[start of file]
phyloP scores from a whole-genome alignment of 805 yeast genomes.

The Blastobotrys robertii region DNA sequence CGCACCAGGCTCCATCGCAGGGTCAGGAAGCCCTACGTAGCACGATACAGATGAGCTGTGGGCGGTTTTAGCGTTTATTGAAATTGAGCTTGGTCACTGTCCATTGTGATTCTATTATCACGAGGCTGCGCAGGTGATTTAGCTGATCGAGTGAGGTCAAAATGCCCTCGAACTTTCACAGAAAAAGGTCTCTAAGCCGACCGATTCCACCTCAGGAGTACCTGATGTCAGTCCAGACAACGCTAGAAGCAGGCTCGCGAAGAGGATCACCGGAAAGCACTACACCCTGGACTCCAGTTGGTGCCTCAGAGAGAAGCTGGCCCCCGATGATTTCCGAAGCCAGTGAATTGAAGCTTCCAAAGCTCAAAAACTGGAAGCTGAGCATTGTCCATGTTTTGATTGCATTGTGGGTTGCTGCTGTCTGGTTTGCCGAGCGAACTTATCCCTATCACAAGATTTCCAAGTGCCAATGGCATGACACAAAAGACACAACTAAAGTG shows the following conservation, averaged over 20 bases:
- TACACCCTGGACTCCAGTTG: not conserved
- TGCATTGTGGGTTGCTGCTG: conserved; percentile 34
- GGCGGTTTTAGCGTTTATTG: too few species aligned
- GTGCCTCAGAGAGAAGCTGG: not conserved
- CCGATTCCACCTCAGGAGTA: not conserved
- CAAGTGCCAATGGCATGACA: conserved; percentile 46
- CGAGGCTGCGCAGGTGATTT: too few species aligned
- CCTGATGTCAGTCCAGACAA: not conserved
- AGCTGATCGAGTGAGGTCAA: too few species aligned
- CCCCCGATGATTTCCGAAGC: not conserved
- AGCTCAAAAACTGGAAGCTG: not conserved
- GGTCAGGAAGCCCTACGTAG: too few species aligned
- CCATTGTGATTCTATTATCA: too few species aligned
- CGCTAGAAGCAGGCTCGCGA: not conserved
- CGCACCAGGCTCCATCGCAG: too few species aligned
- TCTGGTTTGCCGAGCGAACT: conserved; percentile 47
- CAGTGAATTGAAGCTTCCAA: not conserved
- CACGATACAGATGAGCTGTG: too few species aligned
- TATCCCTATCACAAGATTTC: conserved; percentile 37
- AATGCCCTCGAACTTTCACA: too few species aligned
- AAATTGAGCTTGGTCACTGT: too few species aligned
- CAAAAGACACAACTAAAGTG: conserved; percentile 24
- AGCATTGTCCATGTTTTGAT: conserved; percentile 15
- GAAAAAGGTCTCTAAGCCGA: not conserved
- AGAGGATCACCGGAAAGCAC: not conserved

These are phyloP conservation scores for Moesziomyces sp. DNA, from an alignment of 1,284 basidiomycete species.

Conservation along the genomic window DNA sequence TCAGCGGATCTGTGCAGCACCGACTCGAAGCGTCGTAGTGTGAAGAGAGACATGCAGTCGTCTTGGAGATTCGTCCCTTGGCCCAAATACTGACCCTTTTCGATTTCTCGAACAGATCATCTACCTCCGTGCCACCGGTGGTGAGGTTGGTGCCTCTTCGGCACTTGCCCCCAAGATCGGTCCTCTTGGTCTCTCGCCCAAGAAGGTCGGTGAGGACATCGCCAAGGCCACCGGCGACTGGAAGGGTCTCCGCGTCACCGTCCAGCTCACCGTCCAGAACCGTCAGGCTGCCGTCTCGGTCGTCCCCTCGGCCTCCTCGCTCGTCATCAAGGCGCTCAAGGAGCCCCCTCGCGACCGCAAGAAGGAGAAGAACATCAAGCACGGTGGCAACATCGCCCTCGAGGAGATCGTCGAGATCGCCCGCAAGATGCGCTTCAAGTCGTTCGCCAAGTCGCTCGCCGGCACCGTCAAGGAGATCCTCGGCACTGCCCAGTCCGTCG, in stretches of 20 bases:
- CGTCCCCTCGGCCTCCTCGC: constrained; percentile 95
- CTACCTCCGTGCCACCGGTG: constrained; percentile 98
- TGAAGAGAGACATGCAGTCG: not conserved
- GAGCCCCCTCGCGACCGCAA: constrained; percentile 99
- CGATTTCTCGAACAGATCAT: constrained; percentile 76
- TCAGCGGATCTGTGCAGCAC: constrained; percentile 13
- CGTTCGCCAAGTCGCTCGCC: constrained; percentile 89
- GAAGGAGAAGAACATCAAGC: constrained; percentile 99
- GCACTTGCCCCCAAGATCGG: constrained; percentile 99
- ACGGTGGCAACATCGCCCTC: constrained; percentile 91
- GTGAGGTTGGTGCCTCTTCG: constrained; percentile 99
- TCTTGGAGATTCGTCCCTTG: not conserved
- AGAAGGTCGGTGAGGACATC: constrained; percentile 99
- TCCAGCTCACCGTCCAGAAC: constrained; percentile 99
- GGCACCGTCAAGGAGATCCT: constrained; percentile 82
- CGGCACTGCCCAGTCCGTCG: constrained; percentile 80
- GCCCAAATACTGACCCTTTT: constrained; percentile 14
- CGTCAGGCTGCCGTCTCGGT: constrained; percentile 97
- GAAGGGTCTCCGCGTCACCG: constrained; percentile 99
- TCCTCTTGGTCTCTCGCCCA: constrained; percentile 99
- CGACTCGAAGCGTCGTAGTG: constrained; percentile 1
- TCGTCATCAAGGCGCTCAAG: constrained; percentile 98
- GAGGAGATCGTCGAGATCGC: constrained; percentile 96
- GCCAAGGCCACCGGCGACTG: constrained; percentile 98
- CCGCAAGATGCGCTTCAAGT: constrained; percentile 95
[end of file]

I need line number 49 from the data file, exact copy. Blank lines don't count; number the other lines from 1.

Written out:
- TCCTCTTGGTCTCTCGCCCA: constrained; percentile 99